Members of the Legal Research Team rely on each other to answer questions of legislative interpretation and formatting, engaging with one another weekly and often daily via the World Bank Group’s Communication for Development (C4D) online platform. A group of experts in the field are also present on the C4D platform, to guide the students in their research assignments when needed.
Today, Naomi, Deisy and Abdoul are all applying the knowledge they gained through AMLA training as legal professionals in the mining sector. Naomi serves as a reviewer of the Legal Research Team’s research results and is preparing to begin postgraduate studies in Tax Law with a focus on mining tax. Abdoul serves as a reviewer and Project Coordinator for the AMLA Project at the African Legal Support Facility. Deisy graduated with distinction from her legal studies, has published and lectured on criminalizing the illegal sale of precious stones, and now works as a junior legal researcher at a Mozambican law firm, focused on legal services in oil, gas, mining, energy and infrastructure projects.
“The work of the AMLA legal team not only provides the world with an incredible resource but it also prepares the next generation of African leaders to develop mining frameworks that foster sustainable development in our countries,” said Abdoul Karim Kabele-Camara, member of the AMLA Legal Research Team and AMLA Project Coordinator at the African Legal Support Facility.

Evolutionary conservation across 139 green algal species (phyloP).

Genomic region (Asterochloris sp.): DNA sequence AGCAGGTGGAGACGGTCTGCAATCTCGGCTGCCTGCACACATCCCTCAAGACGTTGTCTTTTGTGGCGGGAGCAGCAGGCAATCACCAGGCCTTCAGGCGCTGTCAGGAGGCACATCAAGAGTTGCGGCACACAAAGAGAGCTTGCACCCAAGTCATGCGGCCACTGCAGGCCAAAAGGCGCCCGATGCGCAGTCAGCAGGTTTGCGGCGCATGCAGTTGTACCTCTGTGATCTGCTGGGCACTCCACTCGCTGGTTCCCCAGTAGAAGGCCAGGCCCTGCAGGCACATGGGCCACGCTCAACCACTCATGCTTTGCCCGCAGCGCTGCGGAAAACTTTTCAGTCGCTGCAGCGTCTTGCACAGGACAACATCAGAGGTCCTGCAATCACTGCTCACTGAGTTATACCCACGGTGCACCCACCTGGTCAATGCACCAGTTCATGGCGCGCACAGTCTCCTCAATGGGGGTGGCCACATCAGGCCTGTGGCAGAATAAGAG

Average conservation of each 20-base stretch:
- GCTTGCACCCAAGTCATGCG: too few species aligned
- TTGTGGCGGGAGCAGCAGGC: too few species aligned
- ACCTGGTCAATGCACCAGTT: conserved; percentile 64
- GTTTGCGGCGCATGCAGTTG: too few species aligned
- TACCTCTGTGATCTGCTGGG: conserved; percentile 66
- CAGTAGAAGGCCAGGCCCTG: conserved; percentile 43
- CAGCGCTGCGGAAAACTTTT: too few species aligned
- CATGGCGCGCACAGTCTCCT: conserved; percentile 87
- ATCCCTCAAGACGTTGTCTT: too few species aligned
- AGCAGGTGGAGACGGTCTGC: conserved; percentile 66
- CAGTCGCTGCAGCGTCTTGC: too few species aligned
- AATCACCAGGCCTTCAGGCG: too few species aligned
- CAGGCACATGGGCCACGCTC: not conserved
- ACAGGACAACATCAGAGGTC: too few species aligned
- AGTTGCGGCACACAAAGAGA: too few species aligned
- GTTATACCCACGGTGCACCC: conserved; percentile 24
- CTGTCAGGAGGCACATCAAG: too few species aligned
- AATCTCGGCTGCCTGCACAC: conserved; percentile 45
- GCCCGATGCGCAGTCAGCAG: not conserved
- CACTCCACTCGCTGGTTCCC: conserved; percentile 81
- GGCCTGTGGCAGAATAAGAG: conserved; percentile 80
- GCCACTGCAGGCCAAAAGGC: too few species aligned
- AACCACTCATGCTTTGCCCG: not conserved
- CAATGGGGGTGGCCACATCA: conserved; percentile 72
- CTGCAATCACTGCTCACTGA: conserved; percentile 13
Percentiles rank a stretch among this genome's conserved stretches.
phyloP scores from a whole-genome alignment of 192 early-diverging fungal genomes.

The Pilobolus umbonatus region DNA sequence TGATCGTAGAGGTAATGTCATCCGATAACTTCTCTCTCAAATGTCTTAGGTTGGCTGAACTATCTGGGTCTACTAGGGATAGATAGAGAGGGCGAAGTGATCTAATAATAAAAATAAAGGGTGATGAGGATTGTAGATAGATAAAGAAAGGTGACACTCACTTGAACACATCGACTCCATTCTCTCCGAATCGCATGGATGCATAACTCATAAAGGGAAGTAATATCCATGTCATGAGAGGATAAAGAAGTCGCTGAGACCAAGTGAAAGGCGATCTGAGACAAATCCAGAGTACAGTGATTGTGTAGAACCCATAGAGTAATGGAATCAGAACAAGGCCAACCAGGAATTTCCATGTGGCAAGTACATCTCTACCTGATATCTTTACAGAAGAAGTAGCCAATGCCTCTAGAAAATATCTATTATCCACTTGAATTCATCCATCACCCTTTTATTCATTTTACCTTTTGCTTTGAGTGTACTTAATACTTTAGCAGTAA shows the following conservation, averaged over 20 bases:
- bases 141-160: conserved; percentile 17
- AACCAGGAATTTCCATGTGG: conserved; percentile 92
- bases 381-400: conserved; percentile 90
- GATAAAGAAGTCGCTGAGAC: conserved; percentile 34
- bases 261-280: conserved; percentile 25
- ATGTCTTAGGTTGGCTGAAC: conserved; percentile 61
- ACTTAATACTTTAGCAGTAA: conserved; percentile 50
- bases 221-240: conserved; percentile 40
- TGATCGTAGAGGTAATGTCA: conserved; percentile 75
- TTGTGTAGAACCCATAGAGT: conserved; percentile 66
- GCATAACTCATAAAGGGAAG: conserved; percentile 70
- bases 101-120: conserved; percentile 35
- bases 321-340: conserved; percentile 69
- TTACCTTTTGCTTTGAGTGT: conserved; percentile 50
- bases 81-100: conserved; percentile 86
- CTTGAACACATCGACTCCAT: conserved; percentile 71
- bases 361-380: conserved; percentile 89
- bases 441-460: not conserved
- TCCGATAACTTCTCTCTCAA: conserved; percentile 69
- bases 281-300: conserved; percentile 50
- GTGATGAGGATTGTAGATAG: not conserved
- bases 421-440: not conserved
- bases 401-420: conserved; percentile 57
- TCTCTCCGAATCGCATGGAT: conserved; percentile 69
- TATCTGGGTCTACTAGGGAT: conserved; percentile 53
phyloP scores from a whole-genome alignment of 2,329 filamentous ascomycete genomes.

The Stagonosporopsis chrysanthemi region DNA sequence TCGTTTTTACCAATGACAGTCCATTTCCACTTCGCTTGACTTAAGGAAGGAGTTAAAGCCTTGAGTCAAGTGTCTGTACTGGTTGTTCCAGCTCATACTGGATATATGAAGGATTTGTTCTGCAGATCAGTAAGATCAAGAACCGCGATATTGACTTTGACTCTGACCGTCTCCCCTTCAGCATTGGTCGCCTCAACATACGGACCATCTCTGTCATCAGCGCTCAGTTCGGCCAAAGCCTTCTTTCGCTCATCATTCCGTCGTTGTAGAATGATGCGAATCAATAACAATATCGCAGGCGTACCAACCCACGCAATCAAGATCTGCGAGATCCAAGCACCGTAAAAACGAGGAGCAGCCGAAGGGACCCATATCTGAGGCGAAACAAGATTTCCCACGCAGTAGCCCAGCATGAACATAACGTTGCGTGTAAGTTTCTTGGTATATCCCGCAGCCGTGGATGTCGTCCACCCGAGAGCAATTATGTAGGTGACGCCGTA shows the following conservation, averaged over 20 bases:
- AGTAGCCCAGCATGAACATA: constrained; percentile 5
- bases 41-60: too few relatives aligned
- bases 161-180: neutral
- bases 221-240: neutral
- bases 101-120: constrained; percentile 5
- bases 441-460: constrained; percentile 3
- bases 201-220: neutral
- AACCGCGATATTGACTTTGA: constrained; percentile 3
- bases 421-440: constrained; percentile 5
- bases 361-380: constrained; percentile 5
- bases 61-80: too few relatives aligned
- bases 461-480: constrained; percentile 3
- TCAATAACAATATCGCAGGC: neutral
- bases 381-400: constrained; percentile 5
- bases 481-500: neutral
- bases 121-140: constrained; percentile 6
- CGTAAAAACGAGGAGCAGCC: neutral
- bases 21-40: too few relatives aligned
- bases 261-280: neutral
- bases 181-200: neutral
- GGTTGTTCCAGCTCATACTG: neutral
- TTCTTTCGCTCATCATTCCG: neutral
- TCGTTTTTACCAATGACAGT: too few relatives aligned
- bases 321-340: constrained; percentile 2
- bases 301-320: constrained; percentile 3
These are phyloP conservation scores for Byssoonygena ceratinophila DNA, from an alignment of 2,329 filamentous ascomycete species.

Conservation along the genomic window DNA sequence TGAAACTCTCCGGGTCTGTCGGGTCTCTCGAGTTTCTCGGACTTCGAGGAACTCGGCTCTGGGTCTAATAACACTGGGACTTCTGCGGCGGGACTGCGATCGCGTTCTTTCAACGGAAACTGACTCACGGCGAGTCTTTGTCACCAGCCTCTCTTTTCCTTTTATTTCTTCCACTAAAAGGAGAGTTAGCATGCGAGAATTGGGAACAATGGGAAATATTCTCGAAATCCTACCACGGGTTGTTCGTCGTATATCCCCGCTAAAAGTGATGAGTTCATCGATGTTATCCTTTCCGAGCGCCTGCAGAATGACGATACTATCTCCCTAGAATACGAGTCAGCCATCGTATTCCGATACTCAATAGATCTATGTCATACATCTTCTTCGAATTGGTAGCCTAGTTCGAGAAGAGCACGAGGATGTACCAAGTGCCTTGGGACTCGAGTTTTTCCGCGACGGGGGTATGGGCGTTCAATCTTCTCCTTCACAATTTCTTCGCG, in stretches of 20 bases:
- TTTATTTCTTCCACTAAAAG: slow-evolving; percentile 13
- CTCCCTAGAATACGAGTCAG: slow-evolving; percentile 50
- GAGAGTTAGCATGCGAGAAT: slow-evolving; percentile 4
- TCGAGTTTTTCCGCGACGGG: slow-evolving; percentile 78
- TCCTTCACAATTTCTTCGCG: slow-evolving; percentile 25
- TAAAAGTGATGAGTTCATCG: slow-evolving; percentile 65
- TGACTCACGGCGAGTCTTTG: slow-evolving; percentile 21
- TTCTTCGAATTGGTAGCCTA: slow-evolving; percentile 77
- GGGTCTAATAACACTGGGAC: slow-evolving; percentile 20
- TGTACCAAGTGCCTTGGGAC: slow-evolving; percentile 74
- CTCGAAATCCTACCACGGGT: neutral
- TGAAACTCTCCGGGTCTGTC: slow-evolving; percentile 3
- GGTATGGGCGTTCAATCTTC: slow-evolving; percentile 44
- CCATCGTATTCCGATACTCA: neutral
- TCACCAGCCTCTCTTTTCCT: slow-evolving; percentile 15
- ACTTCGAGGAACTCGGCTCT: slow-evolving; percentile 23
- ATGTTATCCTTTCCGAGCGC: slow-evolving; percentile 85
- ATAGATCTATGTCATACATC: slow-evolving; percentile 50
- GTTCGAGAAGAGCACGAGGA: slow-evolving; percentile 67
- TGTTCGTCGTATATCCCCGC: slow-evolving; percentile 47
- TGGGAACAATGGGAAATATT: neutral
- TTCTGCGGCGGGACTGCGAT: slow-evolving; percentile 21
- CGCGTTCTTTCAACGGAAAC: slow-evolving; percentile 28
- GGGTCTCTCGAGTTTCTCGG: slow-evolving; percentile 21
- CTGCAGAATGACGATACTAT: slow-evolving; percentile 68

The AMLA Project continues to train law students in the use of the platform and mining law in general, and is preparing for its third annual training with 33 African law students in December 2016.
THE national Department of Transport is hoping to reduce road deaths with new legislation that includes slower speed limits and an end to carrying children in an open bakkie.
Long queues and understaffed vehicle-licensing centres frustrate thousands of drivers in South Africa – but now the national Transport Department could anger drivers further by compelling them to take a practical test when renewing a driving licence.
Draft regulations intended to curb road carnage include slower speed limits, the banning of carrying children in a bakkie load bay and restricting the use of heavy vehicles.
In April, it was reported that national Minister of Transport Dipuo Peters had proposed restrictions on goods vehicles on public roads. Now it seems the minister is making good on her promise to restrict the use of commercial vehicles with a gross vehicle mass (GVM) exceeding 9 000kg.
The propose these changes to legislation:
• Drivers to be re-evaluated when renewing a licence.
• No more than five people to be carried in a bakkie load bed.
• Children not to be transported in a bakkie load bed.
• Speed limits to be reduced from 60km/h to 40km/h in urban areas, from 100km/h to 80km/h in rural areas and from 120km/h to 100km/h on freeways running through a residential area.
• Goods vehicles above 9 000kg GVM to be banned from public roads during peak travelling times.
Transport department spokesman Ishmael Mnisi said that the proposed legislation would have to be presented to his party’s cabinet, be discussed in Parliament and include public input.
He said the department hoped to implement the proposed regulations by the end of 2015.